8. The method of claim 1, wherein performing the forward alignment comprises performing speech recognition on the vocal elements using a Viterbi decoder and Hidden Markov Models (HMM), and wherein the audio signal is a musical track by an artist, and the method further comprises:
accessing a database for synchronized lyrics of the artist;
adapting the HMM using the synchronized lyrics of the artist as adaptation data to produce an updated HMM; and
repeating the forward alignment using the updated HMM.
9. The method of claim 1, wherein the audio signal is a musical track, and wherein the portion of the vocal elements is selected from the group consisting of a line of lyrics of the musical tract and a word of lyrics of the musical track.
10. The method of claim 9, wherein outputting the confidence metric indicating a level of certainty for the forward timing boundary information for the duration of the portion of the vocal elements comprises marking the line of lyrics of the musical tract as a high or low confidence line.
11. The method of claim 1, further comprising:
performing speech recognition on the vocal elements to create a sequence of phonetic transcriptions; and
performing an alignment of the vocal elements with the phonetic transcriptions.
12. The method of claim 11, wherein performing the alignment comprises:
receiving lyrics text corresponding to the audio signal;
determining grammars for the lyrics text; and
mapping the phonetic description of the vocal elements to the grammars for the lyrics text.
13. The method of claim 1, wherein performing the forward alignment comprises performing speech recognition on a plurality of portions of the vocal elements using a Hidden Markov Model (HMM), and wherein the method further comprises:
making a determination whether the confidence metric exceeds a predetermined threshold; and
adapting the HMM using data comprising portions of the vocal elements that have a confidence metric that does not exceed the predetermined threshold to produce an updated HMM; and
repeating the forward alignment using the updated HMM.
14. The method of claim 13, further comprising repeating the steps of performing the forward alignment, outputting the confidence metric, adapting the HMM, and repeating the forward alignment in an iterative manner until there is no further decrease in a number of low-confidence lines.
15. The method of claim 1, wherein performing the forward alignment comprises performing speech recognition on the vocal elements using a Hidden Markov Model (HMM), and the method further comprises:
training a database of HMMs on training data based on metadata information of the audio signal; and
selecting an HMM to perform the forward alignment based on metadata information of the audio signal.
16. The method of claim 15, wherein the metadata information indicates information selected from the group consisting of a genre, an artist, a gender, and a tempo.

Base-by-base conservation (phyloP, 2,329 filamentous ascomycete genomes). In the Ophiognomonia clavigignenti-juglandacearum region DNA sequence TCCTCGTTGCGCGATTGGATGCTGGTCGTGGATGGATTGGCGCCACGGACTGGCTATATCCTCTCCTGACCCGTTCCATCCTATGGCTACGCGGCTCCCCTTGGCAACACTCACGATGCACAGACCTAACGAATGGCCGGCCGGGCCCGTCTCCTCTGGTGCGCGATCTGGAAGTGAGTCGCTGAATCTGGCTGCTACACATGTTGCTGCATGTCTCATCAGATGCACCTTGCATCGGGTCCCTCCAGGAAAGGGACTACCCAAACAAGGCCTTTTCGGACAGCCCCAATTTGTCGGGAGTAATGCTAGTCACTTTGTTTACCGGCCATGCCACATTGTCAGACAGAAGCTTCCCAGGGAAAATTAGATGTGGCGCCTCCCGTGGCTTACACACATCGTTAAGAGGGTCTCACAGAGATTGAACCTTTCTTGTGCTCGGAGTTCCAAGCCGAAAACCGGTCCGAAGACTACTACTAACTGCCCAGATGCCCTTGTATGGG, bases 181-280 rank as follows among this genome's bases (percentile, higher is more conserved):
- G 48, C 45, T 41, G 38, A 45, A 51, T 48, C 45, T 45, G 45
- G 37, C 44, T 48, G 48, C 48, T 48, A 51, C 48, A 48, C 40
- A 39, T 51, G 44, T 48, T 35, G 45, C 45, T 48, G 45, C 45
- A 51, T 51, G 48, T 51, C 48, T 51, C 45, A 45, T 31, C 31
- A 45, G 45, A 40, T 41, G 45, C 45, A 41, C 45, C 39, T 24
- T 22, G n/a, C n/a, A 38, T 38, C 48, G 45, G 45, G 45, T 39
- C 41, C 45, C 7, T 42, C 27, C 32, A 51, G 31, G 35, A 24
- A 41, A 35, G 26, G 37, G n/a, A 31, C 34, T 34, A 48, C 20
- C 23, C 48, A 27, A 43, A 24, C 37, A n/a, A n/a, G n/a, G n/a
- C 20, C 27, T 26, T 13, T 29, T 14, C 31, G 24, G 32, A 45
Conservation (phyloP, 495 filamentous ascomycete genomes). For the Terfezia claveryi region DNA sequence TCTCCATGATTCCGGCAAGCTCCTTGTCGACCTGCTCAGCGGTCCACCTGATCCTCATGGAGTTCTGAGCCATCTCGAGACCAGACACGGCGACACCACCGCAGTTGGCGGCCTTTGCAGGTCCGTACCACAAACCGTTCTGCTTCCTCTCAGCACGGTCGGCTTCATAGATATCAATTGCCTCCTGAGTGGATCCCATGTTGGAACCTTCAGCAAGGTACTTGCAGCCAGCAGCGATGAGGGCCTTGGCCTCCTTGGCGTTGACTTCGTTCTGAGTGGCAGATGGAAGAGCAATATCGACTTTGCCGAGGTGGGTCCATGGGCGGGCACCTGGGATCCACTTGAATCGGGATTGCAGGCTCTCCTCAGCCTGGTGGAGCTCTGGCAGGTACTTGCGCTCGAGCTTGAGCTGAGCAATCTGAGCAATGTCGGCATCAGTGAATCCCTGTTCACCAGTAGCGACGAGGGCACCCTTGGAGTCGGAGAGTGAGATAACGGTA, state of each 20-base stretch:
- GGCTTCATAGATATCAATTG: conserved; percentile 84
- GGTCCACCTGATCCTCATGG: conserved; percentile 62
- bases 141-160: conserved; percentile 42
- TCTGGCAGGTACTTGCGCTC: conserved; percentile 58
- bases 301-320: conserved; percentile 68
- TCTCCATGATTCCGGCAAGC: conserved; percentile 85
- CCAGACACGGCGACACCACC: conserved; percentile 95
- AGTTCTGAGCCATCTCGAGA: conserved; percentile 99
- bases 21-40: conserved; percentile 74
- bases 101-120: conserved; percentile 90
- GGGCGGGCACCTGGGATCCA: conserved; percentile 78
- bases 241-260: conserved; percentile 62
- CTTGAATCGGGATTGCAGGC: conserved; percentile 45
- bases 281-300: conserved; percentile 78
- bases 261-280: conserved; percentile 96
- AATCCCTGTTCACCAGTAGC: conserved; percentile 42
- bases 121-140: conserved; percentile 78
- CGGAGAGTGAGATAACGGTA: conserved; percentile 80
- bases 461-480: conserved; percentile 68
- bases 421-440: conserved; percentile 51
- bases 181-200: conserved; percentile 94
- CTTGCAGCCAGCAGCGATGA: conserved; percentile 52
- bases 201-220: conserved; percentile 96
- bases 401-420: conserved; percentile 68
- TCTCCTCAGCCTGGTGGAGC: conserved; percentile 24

17. The method of claim 1, further comprising performing the forward alignment a plurality of times using different Hidden Markov Model (HMM) for each alignment;
determining the forward timing boundary information for each respective alignment;
determining the confidence metric for each respective alignment;
selecting an alignment that has a confidence metric indicating a highest level of certainty for the timing boundary information; and
outputting time-annotated synchronized lyrics that indicate forward timing boundary information corresponding to the selected alignment, wherein the forward timing boundary information pertains to lines of lyrics in relation to the audio signal.
18. A non-transitory computer readable storage medium having stored therein instructions executable by a computing device to cause the computing device to perform functions of:
receiving an audio signal comprising vocal elements;
performing a forward alignment of the vocal elements in a forward direction with corresponding textual transcriptions of the vocal elements;
based on the forward alignment, determining forward timing boundary information associated with an elapsed amount of time for a duration of a portion of the vocal elements processed in the forward direction;
the processor performing a reverse alignment of the vocal elements processed in a reverse direction with corresponding reverse textual transcriptions of the vocal elements;
determining reverse timing boundary information associated with an elapsed amount of time for a duration of the portion of the vocal elements processed in the reverse direction;
processing the reverse alignment of the vocal elements and the reverse timing boundary information so as to provide the reverse alignment and the reverse timing boundary information in a forward direction and establish a second forward alignment of the vocal elements and a second forward timing boundary information; and
based on a comparison between the forward timing boundary information and the second forward timing boundary information, outputting a confidence metric indicating a level of certainty for at least one of the forward timing boundary information and the second forward timing boundary information.
19. The non-transitory computer readable storage medium of claim 18, wherein the instructions are further executable to perform functions of:
determining a difference between the forward timing boundary information and the reverse timing boundary information;
making a comparison of the difference to a predefined threshold; and
based on the comparison, marking the portion of the vocal elements with a confidence level.